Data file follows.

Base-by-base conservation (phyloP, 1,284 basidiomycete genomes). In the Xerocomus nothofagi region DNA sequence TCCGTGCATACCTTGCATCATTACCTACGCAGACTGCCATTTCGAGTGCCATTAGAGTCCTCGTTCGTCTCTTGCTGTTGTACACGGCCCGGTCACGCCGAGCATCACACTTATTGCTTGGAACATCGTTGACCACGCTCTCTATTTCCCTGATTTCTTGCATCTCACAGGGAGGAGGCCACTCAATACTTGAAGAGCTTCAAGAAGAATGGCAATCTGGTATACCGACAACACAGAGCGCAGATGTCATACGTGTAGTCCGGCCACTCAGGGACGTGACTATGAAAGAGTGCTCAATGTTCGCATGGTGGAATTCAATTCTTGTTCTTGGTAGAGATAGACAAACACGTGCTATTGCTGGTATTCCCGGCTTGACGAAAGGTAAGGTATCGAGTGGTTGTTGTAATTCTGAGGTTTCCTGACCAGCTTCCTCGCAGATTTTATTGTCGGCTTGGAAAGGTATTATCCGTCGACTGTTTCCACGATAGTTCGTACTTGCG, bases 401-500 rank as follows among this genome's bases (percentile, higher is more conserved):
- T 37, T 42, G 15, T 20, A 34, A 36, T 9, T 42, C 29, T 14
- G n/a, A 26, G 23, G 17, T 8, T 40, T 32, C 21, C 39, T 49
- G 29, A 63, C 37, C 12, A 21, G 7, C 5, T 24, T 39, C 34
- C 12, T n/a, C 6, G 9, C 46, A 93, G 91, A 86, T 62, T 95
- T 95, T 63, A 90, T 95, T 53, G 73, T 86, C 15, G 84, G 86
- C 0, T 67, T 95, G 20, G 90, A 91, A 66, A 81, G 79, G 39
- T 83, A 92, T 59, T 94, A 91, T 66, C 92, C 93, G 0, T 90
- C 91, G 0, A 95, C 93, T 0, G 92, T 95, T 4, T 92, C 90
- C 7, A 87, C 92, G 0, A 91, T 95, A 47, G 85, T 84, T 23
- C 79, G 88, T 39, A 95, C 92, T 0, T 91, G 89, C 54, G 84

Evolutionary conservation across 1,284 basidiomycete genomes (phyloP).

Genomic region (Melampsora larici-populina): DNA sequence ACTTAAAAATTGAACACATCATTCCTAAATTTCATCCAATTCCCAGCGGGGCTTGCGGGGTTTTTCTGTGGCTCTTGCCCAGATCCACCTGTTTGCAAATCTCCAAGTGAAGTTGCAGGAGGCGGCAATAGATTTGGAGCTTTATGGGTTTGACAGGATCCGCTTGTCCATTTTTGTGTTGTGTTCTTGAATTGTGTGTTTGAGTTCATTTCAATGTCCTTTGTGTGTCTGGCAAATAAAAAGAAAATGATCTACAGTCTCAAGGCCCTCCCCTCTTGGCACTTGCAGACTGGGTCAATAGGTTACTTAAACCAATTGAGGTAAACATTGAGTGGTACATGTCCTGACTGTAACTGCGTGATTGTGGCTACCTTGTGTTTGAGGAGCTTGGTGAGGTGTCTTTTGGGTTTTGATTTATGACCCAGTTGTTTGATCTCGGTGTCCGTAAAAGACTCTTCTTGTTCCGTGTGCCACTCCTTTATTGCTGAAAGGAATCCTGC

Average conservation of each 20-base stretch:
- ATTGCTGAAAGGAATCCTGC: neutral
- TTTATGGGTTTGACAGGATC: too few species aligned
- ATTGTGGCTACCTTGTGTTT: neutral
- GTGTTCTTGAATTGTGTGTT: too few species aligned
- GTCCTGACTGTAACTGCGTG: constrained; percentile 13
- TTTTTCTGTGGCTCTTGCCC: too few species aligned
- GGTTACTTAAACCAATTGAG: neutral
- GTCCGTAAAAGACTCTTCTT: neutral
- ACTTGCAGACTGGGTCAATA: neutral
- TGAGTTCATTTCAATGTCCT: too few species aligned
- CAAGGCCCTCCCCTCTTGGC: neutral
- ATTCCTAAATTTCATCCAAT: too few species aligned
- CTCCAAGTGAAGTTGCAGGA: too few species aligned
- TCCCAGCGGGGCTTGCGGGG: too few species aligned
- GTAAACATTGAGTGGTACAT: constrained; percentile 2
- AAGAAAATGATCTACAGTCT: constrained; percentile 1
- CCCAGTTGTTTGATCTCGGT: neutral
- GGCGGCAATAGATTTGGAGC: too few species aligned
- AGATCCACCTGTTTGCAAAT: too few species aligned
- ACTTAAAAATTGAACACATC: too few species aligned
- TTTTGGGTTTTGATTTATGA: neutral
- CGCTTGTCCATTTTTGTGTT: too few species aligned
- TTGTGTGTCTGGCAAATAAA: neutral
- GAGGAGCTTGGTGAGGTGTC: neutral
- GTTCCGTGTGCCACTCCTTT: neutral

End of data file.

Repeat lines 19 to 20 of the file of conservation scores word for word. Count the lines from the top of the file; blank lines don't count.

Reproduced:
- GTCCTGACTGTAACTGCGTG: constrained; percentile 13
- TTTTTCTGTGGCTCTTGCCC: too few species aligned